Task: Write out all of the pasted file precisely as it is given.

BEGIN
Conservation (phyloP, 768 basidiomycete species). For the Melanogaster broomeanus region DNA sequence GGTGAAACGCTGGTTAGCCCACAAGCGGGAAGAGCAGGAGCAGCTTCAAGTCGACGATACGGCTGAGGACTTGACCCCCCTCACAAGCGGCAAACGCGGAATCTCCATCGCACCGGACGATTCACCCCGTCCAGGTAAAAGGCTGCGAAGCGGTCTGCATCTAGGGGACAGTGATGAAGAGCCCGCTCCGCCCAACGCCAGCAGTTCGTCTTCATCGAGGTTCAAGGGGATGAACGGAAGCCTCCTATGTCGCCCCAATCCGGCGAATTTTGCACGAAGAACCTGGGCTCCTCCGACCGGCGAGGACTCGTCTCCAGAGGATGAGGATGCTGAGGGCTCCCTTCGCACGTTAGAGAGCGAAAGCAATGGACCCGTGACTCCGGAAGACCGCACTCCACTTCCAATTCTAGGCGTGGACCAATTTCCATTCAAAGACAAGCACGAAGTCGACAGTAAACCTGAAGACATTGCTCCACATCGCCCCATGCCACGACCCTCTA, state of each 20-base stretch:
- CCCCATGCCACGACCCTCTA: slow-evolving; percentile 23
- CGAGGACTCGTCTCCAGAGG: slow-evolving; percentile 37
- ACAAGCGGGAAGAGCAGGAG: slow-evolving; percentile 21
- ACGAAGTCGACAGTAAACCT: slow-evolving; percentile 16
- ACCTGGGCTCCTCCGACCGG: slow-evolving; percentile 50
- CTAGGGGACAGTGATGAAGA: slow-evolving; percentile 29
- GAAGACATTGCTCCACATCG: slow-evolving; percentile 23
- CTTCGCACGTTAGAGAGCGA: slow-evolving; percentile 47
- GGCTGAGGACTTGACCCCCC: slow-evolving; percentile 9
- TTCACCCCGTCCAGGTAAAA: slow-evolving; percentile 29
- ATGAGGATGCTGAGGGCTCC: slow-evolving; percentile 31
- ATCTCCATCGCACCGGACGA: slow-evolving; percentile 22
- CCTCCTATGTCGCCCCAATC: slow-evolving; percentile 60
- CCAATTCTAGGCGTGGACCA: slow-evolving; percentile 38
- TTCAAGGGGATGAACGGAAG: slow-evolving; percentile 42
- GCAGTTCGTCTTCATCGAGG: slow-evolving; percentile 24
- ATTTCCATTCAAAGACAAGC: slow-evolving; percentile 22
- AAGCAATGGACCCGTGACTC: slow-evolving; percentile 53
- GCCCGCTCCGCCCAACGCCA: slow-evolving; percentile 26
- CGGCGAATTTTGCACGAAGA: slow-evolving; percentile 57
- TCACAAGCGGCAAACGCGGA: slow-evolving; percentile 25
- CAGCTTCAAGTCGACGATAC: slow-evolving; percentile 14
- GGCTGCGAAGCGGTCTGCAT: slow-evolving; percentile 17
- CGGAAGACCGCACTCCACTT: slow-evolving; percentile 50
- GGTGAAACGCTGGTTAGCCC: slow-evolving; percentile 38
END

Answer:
Conservation (phyloP, 768 basidiomycete species). For the Melanogaster broomeanus region DNA sequence GGTGAAACGCTGGTTAGCCCACAAGCGGGAAGAGCAGGAGCAGCTTCAAGTCGACGATACGGCTGAGGACTTGACCCCCCTCACAAGCGGCAAACGCGGAATCTCCATCGCACCGGACGATTCACCCCGTCCAGGTAAAAGGCTGCGAAGCGGTCTGCATCTAGGGGACAGTGATGAAGAGCCCGCTCCGCCCAACGCCAGCAGTTCGTCTTCATCGAGGTTCAAGGGGATGAACGGAAGCCTCCTATGTCGCCCCAATCCGGCGAATTTTGCACGAAGAACCTGGGCTCCTCCGACCGGCGAGGACTCGTCTCCAGAGGATGAGGATGCTGAGGGCTCCCTTCGCACGTTAGAGAGCGAAAGCAATGGACCCGTGACTCCGGAAGACCGCACTCCACTTCCAATTCTAGGCGTGGACCAATTTCCATTCAAAGACAAGCACGAAGTCGACAGTAAACCTGAAGACATTGCTCCACATCGCCCCATGCCACGACCCTCTA, state of each 20-base stretch:
- CCCCATGCCACGACCCTCTA: slow-evolving; percentile 23
- CGAGGACTCGTCTCCAGAGG: slow-evolving; percentile 37
- ACAAGCGGGAAGAGCAGGAG: slow-evolving; percentile 21
- ACGAAGTCGACAGTAAACCT: slow-evolving; percentile 16
- ACCTGGGCTCCTCCGACCGG: slow-evolving; percentile 50
- CTAGGGGACAGTGATGAAGA: slow-evolving; percentile 29
- GAAGACATTGCTCCACATCG: slow-evolving; percentile 23
- CTTCGCACGTTAGAGAGCGA: slow-evolving; percentile 47
- GGCTGAGGACTTGACCCCCC: slow-evolving; percentile 9
- TTCACCCCGTCCAGGTAAAA: slow-evolving; percentile 29
- ATGAGGATGCTGAGGGCTCC: slow-evolving; percentile 31
- ATCTCCATCGCACCGGACGA: slow-evolving; percentile 22
- CCTCCTATGTCGCCCCAATC: slow-evolving; percentile 60
- CCAATTCTAGGCGTGGACCA: slow-evolving; percentile 38
- TTCAAGGGGATGAACGGAAG: slow-evolving; percentile 42
- GCAGTTCGTCTTCATCGAGG: slow-evolving; percentile 24
- ATTTCCATTCAAAGACAAGC: slow-evolving; percentile 22
- AAGCAATGGACCCGTGACTC: slow-evolving; percentile 53
- GCCCGCTCCGCCCAACGCCA: slow-evolving; percentile 26
- CGGCGAATTTTGCACGAAGA: slow-evolving; percentile 57
- TCACAAGCGGCAAACGCGGA: slow-evolving; percentile 25
- CAGCTTCAAGTCGACGATAC: slow-evolving; percentile 14
- GGCTGCGAAGCGGTCTGCAT: slow-evolving; percentile 17
- CGGAAGACCGCACTCCACTT: slow-evolving; percentile 50
- GGTGAAACGCTGGTTAGCCC: slow-evolving; percentile 38